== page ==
Spirulina is one of the most popular dietary supplements in the world and is believed to be one of the oldest life forms on Earth.
Spirulina was first used by the Aztecs as an endurance booster. It’s regarded by many as a superfood – a single source of vitamins and minerals with protein levels comparable to eggs.
It is loaded with various nutrients and antioxidants that may benefit your body and brain and is touted as being a detoxifier, a reliable source of protein for vegans and vegetarians and a source of B12.
How much of this is true? In this article we will examine these claims and get to the bottom of it all in order to figure out, “Can spirulina or blue spirulina have any role in a healthy diet and health promotion?”
What is Blue Spirulina And How Is It Different From Regular Spirulina?
Blue Spirulina is derived from a blue-green algae known as Arthrospira platensis (more commonly known as spirulina) that thrives in ponds, lakes, and alkaline waterways. So where does the blue color come from? The word phycocyanin comes from the Greek phyco (algae), and cyanin (blue-green) and is a blue pigment derived from spirulina which gives the algae its dark blue pigment. Blue spirulina is made by extracting the water-soluble antioxidant phycocyanin from spirulina and then is sold as a blue powder. In other words, blue spirulina is nothing more than regular spirulina that’s had its distinctive deep blue pigment phycocyanin extracted and isolated.
Phycocyanin is exclusive to spirulina and other blue-green algae species, making it one of the key distinctions between spirulina and other green foods like chlorella, wheat grass, and barley grass.
The good news about Blue Spirulina is that it does not have a fishy flavor to it, unlike green spirulina. It’s high in protein, vitamins, minerals, carotenoids, and antioxidants and besides just providing a beautiful blue color, phycocyanin is a powerful antioxidant.
Is Spirulina The Most Nutritious Food (Practically)?
Although what you’ll discover on the internet may lead you to believe otherwise, spirulina IS NOT one of the most nutritious foods on earth. You’ll come across claims like “gram for gram, spirulina may be the single most nutritious food on the planet,” and that it’s high in protein and has a good ratio of omega-6 to omega-3 fats. That isn’t the case. Take a look at the nutrient breakdown and you’ll see that it’s not true.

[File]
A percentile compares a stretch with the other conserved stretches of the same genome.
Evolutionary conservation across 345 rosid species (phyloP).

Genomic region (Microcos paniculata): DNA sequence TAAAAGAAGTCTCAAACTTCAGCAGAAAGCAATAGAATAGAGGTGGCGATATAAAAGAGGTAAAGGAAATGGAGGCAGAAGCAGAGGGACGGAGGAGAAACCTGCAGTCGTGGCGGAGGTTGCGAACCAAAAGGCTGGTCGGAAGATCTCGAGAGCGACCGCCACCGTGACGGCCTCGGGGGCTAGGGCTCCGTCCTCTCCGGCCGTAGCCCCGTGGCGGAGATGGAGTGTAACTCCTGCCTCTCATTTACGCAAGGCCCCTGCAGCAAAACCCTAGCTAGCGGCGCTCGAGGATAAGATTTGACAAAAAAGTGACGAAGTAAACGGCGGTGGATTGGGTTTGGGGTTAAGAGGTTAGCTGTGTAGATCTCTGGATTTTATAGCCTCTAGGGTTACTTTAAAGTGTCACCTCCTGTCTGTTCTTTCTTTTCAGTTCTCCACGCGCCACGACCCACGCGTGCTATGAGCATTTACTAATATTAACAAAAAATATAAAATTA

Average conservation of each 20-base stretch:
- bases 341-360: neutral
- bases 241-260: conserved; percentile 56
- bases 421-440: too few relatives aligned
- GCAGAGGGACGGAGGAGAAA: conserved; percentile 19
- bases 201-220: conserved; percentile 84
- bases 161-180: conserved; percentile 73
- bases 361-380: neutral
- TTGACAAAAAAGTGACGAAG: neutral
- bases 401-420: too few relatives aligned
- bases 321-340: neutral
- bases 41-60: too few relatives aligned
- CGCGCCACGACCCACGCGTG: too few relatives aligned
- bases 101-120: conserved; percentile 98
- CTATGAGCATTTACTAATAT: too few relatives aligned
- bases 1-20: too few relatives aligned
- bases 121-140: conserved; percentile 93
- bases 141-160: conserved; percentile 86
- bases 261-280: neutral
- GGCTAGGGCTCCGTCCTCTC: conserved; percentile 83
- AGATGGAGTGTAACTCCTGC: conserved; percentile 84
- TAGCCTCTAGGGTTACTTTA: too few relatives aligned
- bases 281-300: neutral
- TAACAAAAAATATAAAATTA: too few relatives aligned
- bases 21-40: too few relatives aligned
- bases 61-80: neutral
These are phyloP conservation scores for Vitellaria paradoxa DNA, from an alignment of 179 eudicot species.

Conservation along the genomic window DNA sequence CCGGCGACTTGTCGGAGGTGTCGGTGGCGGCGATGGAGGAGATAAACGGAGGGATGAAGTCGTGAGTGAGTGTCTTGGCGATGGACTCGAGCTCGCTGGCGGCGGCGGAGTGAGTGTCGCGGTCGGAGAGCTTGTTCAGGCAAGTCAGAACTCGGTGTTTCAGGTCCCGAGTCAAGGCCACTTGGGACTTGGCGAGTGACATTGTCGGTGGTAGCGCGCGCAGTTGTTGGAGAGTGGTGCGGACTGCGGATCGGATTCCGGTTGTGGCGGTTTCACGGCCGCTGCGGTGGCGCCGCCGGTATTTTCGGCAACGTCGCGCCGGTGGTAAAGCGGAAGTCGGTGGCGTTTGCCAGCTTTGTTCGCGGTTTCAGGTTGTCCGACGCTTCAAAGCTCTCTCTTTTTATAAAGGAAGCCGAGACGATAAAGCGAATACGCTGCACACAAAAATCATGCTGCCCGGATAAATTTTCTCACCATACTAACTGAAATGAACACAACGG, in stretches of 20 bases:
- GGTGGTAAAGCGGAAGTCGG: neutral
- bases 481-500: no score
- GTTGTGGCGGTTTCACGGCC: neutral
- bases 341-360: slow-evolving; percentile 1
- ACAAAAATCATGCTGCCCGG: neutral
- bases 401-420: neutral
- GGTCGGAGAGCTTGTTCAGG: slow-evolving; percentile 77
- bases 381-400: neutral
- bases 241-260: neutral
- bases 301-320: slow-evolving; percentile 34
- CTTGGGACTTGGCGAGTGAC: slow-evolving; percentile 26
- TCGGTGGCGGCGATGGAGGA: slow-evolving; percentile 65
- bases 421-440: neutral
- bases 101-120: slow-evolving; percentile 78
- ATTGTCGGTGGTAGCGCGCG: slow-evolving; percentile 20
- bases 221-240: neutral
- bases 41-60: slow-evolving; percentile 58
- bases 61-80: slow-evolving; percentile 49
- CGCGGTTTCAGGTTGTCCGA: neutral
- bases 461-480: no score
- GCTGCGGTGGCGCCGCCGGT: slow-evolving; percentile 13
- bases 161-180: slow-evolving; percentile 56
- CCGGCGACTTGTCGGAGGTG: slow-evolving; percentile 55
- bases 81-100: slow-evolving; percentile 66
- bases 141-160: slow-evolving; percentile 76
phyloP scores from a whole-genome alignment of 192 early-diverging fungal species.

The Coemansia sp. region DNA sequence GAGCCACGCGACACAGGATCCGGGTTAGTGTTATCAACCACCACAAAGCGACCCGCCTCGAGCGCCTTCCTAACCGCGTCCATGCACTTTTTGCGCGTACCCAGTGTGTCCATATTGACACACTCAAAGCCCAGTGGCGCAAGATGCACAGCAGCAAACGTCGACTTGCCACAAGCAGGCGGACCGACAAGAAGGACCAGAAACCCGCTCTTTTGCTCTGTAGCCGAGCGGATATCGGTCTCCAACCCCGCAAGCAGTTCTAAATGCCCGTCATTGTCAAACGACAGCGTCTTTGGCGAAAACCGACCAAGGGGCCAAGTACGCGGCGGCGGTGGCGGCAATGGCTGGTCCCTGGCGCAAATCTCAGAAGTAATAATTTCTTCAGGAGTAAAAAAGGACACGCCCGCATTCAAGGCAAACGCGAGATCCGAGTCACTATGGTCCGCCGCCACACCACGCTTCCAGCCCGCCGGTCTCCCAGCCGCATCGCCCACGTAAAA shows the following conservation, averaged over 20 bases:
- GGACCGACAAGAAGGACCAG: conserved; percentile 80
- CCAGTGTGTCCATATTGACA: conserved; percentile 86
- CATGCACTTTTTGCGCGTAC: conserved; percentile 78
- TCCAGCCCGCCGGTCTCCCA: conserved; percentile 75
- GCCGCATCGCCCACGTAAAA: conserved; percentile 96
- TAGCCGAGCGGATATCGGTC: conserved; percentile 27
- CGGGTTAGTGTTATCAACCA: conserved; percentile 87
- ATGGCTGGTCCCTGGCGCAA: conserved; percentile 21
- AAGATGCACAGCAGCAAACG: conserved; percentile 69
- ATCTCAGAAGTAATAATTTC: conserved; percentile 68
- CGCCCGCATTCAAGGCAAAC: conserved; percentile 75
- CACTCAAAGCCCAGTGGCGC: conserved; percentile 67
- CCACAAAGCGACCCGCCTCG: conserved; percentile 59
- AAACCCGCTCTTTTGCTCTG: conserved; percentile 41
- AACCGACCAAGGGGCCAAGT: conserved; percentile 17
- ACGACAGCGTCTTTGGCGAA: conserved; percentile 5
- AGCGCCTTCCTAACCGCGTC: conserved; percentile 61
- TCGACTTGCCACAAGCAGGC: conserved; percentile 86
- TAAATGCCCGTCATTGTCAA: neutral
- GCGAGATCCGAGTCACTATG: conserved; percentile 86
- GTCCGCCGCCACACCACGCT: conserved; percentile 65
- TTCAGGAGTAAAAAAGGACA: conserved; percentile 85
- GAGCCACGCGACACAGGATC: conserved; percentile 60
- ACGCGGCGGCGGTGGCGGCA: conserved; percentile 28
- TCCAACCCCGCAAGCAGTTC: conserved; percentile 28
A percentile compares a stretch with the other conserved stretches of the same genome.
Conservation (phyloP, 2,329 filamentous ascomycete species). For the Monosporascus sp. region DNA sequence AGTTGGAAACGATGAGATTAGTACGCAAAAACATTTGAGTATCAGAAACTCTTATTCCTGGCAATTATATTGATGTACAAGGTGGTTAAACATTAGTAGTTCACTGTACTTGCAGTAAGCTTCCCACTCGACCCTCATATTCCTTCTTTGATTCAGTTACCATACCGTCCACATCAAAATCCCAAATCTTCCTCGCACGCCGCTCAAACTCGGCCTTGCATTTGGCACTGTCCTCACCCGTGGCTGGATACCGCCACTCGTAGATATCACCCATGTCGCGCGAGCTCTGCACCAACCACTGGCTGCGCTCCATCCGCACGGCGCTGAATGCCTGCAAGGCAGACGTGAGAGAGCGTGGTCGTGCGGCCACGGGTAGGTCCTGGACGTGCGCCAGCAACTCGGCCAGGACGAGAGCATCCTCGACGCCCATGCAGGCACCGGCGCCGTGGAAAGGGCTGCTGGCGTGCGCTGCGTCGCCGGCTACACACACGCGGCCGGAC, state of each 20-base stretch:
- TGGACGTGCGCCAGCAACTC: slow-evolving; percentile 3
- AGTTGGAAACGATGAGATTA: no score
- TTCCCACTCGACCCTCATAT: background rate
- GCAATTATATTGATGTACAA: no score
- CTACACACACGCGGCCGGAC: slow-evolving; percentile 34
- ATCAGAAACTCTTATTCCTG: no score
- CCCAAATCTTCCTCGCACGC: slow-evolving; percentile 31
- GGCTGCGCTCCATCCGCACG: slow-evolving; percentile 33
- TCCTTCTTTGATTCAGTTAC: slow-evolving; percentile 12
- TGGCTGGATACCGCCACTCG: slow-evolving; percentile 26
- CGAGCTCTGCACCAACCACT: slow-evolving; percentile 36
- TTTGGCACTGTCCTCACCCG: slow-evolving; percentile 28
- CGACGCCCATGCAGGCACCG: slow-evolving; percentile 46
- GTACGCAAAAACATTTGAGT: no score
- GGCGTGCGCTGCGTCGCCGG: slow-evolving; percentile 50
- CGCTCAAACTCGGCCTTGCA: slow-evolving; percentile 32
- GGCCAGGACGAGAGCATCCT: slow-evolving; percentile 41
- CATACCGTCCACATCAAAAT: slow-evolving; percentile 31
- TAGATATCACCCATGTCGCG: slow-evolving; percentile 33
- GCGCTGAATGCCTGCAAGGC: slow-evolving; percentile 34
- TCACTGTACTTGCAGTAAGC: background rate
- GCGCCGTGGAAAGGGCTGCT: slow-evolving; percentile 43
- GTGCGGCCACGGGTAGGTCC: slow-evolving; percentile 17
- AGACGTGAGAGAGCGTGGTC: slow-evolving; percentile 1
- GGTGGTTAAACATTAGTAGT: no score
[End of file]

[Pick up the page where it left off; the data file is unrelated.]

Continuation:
Many people will talk about the nutritional value of spirulina on a 100 g basis (e.g., “100 g of spirulina powder contains 50 g of protein”). However, no one is eating this amount of spirulina. 100 g (3.5 ounces) is 14 Tbsp or almost one cup. Yes, on a gram for gram basis it does appear to be impressive, but when you consider the typical, safe serving size of 1 tsp, it isn’t nearly as much as advertised.
Also, It has long been claimed that spirulina contains vitamin B12, but this is not true. It contains pseudo vitamin B12, inactive corrinoids that have a chemical structure similar to vitamin B12 but which have not been proved to be beneficial in people. In a nutshell, even though corrinoids appear to be B12, they have no biological function and can’t be utilized or regarded as a substitute for B12.
This is a significant public health concern that has the potential to impact many individuals as forums, blogs, self-stylized health ‘coaches’ and vegan and vegetarian websites promote spirulina as a source of B12 for vegetarians and vegans who, already have a tough time finding plant-based food sources of vitamin B12. A deficiency of vitamin B12 can lead to anemia, psychiatric disorders and neurological problems
Health Benefits of Spirulina
1. Spirulina Is Extremely High in Many Nutrients
Spirulina is a cyanobacteria, a family of single-cell microorganisms often known as blue-green algae, that grows in both fresh and salt water.
Cyanobacteria, like plants, may harvest energy from the sun via a process known as photosynthesis.
A typical daily dose of spirulina is 1–3 grams, however, doses as high as 10 grams have been effective.
This little alga is high in nutrients. A single tablespoon (7 grams) of dry spirulina powder contains
- Protein: 4 grams
- Vitamin B1 (thiamine): 11% of the RDA
- Vitamin B2 (riboflavin): 15% of the RDA
- Vitamin B3 (niacin): 4% of the RDA
- Copper: 21% of the RDA
- Iron: 11% of the RDA
- It has a respectable amount of magnesium, potassium, and manganese, as well as moderate amounts of almost every other essential mineral.
In addition, it contains only 20 calories and 1.7 grams of digestible carbs.
A tablespoon (7 grams) of spirulina has 1 gram of fat, which is mostly composed of omega-6 and omega-3 fatty acids in a ratio of about 1.5–1.0.
2. Powerful Antioxidant and Anti-Inflammatory Properties
Oxidative damage can affect your DNA and cells. This harm may induce chronic inflammation, one of the factors that lead to cancer and other illnesses.
Spirulina is a fantastic source of antioxidants, which can help to fight oxidative damage.
Phycocyanin is the main active component of spirulina. This antioxidant element also gives spirulina its distinctive blue-green hue.
Phycocyanin can combat free radicals and inhibit production of inflammatory signaling chemicals, offering great antioxidant and anti-inflammatory benefits.
3. Can Lower “Bad” LDL and Triglyceride Levels
Heart disease is the world’s leading cause of death and there are many risk factors linked to an increased risk of heart disease.